In the past, I ran in the Minuteman Road Race at Compo Beach. The race took place in late April, and although it started in the early morning, it became very hot and humid - nothing like the weather in which we had been training.

Every race is a learning experience and there are many tricks to proper racing style. It normally takes 4-5 days for the body to acclimate itself to warm temperatures. On the morning of this race, with the sun beating down on our heads at the starting line, and a late start, it became challenging.

Knowing from experience, I walked to the starting line with a bottle of cold water. The cold water goes into the body's circulatory system to keep tissues cool. The mental aspects of racing are most important. Runners need to develop mental toughness in order to succeed in competition. Each and every runner who has ever stepped onto the starting line feels the anxiety and experiences the emotions of competition.

So with the heat bearing down on us, it was good to know the points of the course, such as where the water stations are located and where the hill and the flats are in order to plan your strategy.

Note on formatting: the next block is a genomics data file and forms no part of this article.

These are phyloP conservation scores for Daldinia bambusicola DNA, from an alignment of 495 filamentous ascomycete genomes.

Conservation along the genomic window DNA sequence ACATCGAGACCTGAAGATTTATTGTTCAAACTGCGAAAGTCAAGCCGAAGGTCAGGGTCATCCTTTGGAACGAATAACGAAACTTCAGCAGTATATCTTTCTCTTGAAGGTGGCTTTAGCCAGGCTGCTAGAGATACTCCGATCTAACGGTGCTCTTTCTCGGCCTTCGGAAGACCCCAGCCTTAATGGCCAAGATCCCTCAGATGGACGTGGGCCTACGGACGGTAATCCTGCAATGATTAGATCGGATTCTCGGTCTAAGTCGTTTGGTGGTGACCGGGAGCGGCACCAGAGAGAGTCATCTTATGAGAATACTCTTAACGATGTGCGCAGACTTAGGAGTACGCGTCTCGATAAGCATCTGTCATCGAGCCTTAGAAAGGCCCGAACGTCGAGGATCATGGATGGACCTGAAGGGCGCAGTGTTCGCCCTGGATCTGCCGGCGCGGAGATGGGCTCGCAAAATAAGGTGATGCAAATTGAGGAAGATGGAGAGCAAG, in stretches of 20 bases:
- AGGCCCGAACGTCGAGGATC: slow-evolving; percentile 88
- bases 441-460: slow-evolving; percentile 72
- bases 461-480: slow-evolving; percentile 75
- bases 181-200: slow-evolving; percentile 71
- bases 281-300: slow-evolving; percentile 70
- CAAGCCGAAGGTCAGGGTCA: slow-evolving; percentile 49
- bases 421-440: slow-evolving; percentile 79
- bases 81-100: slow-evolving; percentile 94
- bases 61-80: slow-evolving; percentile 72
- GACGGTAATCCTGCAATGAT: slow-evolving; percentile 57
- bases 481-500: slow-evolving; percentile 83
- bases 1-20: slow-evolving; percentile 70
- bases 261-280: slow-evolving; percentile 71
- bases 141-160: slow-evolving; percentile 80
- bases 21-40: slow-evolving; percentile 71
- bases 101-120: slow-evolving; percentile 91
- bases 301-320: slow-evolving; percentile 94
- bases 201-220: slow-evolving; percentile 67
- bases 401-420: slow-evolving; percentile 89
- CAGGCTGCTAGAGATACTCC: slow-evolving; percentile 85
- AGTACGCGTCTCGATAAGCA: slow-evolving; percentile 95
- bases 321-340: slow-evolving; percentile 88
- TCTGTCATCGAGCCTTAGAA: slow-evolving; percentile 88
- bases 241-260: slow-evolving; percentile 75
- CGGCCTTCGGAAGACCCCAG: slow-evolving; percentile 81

One of the most important factors of racing is to learn how to keep an even pace over the distance. An effective way to run the race is to break it up into thirds.

The first third is when to keep that even pace and get your second wind. You should know the middle third of the course so that you can pick up your pace. Finally, it should be easy to convince yourself that you are ready for the task at hand by keeping a good mental attitude in the last third.

The last third is the time for good racing style while getting up on your toes and leaning forward in a relaxed position from the ankle to the head. Then, push off with the last bit of weight on the big toe as you pick up the pace to the finish line for a personal record (PR).

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As for me, I'm always happy to finish in a respectable time with no injuries.

Robert F. Weiss is a podiatrist specializing in foot and ankle surgery. He was a member of the Medical Advisory Committee of the 1984 and 1988 Olympic Marathon Trials. Weiss is a veteran of 35 Marathons and has a practice in Darien: The Foot & Ankle Institute of Darien. For more information, visit